Also known as Chinese Taipei, Taiwan is claimed by China as
a province and not recognised by the United Nations or by most countries
of the world. However, it is to all intents and purposes a country in its
own right with a vigorous domestic economy and international trade.
The first railway on the island then known as Formosa opened in 1891
from Taipei to Kee Lung, a distance of 29km.
The first lines were built to a gauge of 3ft 6in (1067mm) and
form the basis of the present day main line network. There were also
a number of 2ft 6in (762mm) gauge lines serving the logging and
sugar cane industries.
In 2007, a new high speed line was opened, built to standard gauge
(1435mm). This line is some 345km in length and links the capital,
Taipei, in the north, to the major southern city of Kaohsiung.
- Taiwan Railway
- Taiwan High Speed Rail
- Alishan Forest Railway steeply graded 2ft 6in
(762mm) gauge line running for over 70km from Chaiyi via Alishan to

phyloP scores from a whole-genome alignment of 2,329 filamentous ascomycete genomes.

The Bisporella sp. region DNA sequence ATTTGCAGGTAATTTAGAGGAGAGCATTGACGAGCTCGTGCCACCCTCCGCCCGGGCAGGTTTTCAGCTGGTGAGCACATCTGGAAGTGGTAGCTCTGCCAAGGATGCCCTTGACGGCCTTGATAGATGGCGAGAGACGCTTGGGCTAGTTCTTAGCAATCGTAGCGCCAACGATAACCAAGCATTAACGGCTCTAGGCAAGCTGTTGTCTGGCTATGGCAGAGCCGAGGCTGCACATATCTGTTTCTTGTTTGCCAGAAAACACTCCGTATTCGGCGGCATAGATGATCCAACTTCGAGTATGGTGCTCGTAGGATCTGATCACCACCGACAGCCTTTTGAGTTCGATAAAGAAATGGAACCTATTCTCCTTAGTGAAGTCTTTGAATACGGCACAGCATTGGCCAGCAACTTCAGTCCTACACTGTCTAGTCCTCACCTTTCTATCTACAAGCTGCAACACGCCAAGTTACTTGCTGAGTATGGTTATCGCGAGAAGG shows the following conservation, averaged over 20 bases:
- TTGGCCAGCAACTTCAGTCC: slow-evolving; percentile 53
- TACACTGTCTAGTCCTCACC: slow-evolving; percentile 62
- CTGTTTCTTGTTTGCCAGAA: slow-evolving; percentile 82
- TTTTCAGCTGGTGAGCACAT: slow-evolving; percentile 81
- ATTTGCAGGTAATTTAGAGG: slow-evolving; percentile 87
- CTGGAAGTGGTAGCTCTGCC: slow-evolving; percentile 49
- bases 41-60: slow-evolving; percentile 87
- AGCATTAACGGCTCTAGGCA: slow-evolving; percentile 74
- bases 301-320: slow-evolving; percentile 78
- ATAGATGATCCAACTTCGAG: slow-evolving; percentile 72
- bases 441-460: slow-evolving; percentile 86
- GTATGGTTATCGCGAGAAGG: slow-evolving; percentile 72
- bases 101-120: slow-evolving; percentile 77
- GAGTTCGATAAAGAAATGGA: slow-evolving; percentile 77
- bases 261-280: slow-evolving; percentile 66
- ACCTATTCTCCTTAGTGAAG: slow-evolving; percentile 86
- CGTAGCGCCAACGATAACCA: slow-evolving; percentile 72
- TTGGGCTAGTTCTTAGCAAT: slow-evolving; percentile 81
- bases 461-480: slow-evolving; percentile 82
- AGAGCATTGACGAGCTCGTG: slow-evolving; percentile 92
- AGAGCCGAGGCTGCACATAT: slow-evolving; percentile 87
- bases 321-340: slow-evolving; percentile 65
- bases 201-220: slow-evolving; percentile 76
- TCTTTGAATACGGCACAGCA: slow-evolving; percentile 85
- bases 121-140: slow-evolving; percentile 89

Zhushan. Built as a logging railway, now a tourist line into the Alishan
National Scenic Area. The main line runs from Chiayi to Alishan, with
an extension from there to Zhushan. The main line closed in 2011
following an accident, necessitating extensive repairs and
rehabilitation. The section between Chaiyi and Fenqihu reopened in
2014 with at least one return train from Chaiyi each day provided by
diesel railcars; passengers may travel from Fenqihu to Alishan by
local bus. Work to reopen the remaining section continues; some trains
began to serve Shizilu in 2017. Separate train services run from Alishan,
often steam hauled. These include early morning trains from Alishan to
Zhushan to observe the sunrise; and a short journey on part of the main
line from Alishan to Shenmu.
- Taipingshan Choo Choo Train 2ft 6in (762mm)
gauge line between Tuchang and Maoxing, about 2.5km. Diesel hauled.
Part of the former Luodong Forest Railway. Operates daily, except for
2 days each month when it is closed for maintenance.
- Taiwan Sugar Railway short 2ft 6in (762mm)
gauge line in Kaohsiung connecting the Sugar Museum and the Flower
Farm Garden Center. Diesel hauled. The line is a remnant of the once
extensive network of narrow gauge lines serving the sugar cane
industry. Operates every day.
- Wulai Mini-Train 2ft 6in (762mm) gauge line
about 1.6km in length connecting the village of Wulai with the nearby
waterfall. Purpose built open sided passenger trains operating on a
section of former logging railway. Operates every day.
- New Taipei
Metro (connecting with Taipei Metro) and trams
- Taichung proposed Metro (No website
located at present)
Flag image from Wikipedia